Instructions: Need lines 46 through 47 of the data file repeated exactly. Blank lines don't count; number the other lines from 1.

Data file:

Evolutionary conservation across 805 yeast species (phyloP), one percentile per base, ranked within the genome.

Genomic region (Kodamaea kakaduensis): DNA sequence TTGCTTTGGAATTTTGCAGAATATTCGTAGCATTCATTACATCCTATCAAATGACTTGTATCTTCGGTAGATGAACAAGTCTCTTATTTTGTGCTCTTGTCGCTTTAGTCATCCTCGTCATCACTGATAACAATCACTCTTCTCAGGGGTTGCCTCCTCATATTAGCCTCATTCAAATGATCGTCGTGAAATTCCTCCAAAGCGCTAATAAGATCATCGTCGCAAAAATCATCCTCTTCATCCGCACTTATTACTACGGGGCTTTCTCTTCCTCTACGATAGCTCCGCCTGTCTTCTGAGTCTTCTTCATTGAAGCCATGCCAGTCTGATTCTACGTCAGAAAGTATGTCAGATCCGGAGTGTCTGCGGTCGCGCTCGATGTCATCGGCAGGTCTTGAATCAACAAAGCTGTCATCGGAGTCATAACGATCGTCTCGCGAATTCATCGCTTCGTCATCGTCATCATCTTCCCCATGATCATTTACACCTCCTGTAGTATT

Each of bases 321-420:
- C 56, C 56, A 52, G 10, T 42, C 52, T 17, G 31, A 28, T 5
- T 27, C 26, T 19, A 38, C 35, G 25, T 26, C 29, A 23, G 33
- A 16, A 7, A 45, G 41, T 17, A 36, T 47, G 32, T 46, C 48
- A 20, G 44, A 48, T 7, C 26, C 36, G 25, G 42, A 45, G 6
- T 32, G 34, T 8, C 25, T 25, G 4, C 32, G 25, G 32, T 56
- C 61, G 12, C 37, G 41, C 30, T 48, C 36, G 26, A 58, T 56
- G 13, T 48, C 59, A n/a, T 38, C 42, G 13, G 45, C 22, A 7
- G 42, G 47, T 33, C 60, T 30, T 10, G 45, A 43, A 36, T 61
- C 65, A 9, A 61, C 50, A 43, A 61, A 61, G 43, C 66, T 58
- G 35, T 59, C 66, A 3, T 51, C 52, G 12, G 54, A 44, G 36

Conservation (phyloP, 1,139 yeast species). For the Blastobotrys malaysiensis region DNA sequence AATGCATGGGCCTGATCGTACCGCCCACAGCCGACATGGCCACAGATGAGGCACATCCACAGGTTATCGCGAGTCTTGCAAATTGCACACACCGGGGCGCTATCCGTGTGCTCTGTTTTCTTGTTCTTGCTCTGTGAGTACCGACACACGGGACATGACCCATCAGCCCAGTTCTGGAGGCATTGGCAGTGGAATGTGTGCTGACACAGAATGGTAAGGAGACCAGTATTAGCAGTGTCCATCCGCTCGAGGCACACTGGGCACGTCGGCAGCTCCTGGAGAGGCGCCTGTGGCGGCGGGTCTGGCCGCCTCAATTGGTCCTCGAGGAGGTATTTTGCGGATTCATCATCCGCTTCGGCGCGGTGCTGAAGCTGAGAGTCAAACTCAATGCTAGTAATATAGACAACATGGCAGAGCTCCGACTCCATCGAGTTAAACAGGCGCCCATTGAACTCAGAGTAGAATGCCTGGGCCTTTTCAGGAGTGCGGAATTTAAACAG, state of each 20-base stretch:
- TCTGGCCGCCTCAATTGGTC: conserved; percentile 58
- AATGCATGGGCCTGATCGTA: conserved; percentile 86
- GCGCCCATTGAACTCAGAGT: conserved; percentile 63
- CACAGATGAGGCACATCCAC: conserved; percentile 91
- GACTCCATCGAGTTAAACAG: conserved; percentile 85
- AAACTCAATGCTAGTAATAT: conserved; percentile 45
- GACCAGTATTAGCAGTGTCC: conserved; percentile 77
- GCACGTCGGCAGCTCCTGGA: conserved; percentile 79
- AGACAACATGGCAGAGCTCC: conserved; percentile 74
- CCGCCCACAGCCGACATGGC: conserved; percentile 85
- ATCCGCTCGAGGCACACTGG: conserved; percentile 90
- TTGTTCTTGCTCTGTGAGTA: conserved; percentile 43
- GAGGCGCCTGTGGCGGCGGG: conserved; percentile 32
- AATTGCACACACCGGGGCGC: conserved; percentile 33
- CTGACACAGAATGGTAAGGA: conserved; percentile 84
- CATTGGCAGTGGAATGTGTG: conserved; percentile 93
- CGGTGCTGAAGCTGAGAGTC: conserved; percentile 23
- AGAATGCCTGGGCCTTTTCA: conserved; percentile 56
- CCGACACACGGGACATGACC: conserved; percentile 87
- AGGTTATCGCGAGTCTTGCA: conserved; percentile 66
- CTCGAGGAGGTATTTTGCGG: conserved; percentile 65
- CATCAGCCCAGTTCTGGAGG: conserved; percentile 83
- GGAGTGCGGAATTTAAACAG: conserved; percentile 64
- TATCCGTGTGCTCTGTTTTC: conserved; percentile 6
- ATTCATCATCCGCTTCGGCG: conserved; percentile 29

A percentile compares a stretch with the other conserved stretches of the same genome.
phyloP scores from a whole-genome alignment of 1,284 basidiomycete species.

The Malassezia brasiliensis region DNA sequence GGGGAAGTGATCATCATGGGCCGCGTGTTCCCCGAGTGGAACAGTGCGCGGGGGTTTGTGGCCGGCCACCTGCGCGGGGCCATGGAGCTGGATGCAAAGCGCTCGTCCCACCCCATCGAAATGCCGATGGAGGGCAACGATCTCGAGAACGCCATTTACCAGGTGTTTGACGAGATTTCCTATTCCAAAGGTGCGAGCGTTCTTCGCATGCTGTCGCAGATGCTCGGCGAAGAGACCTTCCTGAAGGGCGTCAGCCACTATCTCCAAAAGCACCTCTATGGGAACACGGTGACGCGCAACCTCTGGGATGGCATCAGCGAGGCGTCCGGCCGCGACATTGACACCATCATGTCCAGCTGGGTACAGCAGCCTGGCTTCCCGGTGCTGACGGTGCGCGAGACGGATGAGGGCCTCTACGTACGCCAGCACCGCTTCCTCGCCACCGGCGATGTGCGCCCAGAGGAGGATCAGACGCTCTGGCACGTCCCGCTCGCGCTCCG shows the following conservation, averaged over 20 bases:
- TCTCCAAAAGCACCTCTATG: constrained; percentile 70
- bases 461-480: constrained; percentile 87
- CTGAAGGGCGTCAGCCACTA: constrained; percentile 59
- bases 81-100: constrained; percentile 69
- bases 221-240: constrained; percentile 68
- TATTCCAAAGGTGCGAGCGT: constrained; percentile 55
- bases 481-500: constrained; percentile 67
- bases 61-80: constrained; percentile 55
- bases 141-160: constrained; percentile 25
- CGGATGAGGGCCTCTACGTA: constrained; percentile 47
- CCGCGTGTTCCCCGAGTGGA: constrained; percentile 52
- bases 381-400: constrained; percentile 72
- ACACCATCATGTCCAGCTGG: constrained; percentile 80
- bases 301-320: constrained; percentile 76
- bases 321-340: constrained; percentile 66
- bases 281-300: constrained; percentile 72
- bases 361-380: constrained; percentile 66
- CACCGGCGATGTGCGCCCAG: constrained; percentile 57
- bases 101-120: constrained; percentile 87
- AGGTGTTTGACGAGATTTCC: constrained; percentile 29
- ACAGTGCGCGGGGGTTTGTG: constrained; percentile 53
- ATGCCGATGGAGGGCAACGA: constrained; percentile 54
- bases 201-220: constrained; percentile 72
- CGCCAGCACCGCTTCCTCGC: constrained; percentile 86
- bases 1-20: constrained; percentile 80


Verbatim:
- bases 81-100: constrained; percentile 69
- bases 221-240: constrained; percentile 68